How To Make Your Bedtime Routine Work For Your Toddler

If you google “how to get your child to sleep”, at the top of the results you will read that you should have a bedtime routine for them.  This is good advice.  It’s advice I’ve given time and time again as a sleep consultant.  A pre-sleep routine is not THE answer but it is a necessary piece of the solution.  If you are trying to teach your little one to sleep well, a consistent  pre-sleep routine is essential.  

By pre-sleep routine, I mean a series of a few things you do to get your child ready for bed, finishing with something soothing and enjoyable.  The image to the right shows generic, typical routines for both babies and toddlers.  You can do whatever you like though.  I had a client who was an artist and used to “draw” on her baby’s tummy with her finger every night while getting him ready for bed.  I thought that was so sweet and personal to who this mom was.  If you like to sing, sing a lullaby.  If singing is uncomfortable for you, recite a little poem.  If you prefer to read, then read your little one a short, soothing book.  It’s your choice.  



But what if your routine isn’t working for you?

It’s all well and good to create a routine that you go through before every nap and at bedtime but, once your sweet little baby graduates to a willful, limit-testing toddler, you may feel like you’ve lost control of the routine.  

Kids are smart. They’re very good at finding ways to take control of and/or delaying bedtime.  They may request more and more toys in their crib or bed, extra books, more time in the bath, extra playtime before they go to sleep…the list goes on.  If you have found yourself struggling every night to get your little one to go to bed, it can be incredibly frustrating.  By the time they get to sleep, you’re exhausted and stressed. You’ve spent most (or maybe all) of your evening fighting to get them to sleep.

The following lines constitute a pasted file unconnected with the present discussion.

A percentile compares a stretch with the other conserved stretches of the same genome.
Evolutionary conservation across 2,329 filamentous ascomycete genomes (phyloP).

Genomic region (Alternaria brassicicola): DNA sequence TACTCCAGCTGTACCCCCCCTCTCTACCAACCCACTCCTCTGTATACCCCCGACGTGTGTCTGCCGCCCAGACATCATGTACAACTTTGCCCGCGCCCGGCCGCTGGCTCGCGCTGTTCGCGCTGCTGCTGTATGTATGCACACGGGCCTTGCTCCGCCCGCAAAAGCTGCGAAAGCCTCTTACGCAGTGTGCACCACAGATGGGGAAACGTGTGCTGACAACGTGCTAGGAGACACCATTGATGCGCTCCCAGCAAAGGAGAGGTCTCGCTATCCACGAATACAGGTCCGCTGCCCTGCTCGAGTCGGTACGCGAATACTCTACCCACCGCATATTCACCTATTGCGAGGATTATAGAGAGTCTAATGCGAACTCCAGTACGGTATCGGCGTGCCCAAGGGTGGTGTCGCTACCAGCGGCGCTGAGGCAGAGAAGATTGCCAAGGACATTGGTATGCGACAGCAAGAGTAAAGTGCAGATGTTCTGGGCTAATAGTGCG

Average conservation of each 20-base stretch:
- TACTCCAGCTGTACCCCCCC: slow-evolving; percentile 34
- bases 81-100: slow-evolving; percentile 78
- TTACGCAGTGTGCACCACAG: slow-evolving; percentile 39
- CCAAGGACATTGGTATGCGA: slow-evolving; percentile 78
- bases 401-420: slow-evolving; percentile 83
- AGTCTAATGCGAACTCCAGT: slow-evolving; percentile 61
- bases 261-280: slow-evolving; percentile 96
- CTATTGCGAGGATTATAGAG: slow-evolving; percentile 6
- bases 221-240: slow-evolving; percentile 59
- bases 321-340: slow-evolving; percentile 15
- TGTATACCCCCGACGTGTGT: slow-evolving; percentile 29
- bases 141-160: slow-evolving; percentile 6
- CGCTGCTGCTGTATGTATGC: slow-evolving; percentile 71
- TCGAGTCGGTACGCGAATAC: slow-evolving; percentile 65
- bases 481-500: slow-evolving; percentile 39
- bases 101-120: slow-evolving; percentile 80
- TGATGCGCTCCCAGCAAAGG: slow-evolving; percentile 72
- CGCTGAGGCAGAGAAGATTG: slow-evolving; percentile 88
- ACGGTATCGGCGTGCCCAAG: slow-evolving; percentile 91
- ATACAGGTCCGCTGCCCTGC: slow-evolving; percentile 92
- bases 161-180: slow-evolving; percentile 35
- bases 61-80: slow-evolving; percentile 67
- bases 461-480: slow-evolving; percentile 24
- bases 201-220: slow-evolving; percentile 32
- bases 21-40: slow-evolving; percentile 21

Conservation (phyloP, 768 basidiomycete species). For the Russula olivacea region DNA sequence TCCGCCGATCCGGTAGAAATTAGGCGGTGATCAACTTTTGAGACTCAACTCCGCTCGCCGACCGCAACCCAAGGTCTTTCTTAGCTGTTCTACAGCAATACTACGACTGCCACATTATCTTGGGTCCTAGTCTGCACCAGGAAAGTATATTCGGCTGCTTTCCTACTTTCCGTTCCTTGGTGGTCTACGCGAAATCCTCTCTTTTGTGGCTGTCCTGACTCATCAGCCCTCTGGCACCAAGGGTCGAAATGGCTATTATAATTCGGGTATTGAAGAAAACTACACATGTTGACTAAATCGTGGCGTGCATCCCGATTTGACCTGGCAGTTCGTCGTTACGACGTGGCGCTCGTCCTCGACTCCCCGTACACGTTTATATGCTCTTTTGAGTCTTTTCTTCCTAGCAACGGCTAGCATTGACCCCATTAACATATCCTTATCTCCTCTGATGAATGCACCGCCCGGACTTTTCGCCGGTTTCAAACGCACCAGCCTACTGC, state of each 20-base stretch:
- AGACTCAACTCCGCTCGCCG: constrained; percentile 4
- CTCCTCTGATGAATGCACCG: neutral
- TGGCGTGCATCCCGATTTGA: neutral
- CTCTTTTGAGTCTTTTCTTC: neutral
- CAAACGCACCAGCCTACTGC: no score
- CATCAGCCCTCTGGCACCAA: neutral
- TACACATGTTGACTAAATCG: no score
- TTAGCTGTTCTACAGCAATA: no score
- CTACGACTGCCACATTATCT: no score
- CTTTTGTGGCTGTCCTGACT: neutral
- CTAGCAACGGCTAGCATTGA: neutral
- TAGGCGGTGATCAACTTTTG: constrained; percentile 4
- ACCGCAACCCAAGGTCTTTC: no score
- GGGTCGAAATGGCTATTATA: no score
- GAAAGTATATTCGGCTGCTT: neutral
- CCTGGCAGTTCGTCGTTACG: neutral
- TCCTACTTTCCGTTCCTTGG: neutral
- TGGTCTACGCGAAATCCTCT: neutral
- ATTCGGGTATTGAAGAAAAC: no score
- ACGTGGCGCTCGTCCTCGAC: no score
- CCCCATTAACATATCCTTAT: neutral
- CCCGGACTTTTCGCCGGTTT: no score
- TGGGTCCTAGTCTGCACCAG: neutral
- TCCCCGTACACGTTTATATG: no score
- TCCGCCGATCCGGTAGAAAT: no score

Setting limits in a way that works for you is the answer.  

Setting limits for your children can feel mean or harsh. But kids who don’t know where those limits lie tend to push back more and feel like they need to be in control.  If you show your child that you are taking control of the situation in a way that is fair and loving, it makes them feel secure.  Despite appearances, your toddler does want you to have limits with them.  

Toddlers test boundaries.  It’s what they’re supposed to do.  And, even though it’s hard, we need to lovingly show them that the boundaries are there.  

There’s a great article on HuffPost called How to Set Limits for Kids Without Harshness, Fear or Shame.  It goes into limit-setting in more detail.  As a mom of two toddlers myself, I could spend a long time talking about it but let’s get to the point:

How do you make your pre-sleep routine work for you?

There are three components to this answer:  (1) Be consistent; (2) Give your little one choices; (3) Include incentives.  Let’s break it down.  

1 – Be consistent

The more consistently you use your routine, and expect your son or daughter to follow it, the more readily they will accept it.  Things like vacations, holidays, illness, or plans with friends can cause you to deviate from your routine, and that’s to be expected.  But, on normal days at home, stick to your routine.  The more you let it slide, the more your scrappy little toddler will push to not follow it on days you ask them to.  

2 – Give your little one choices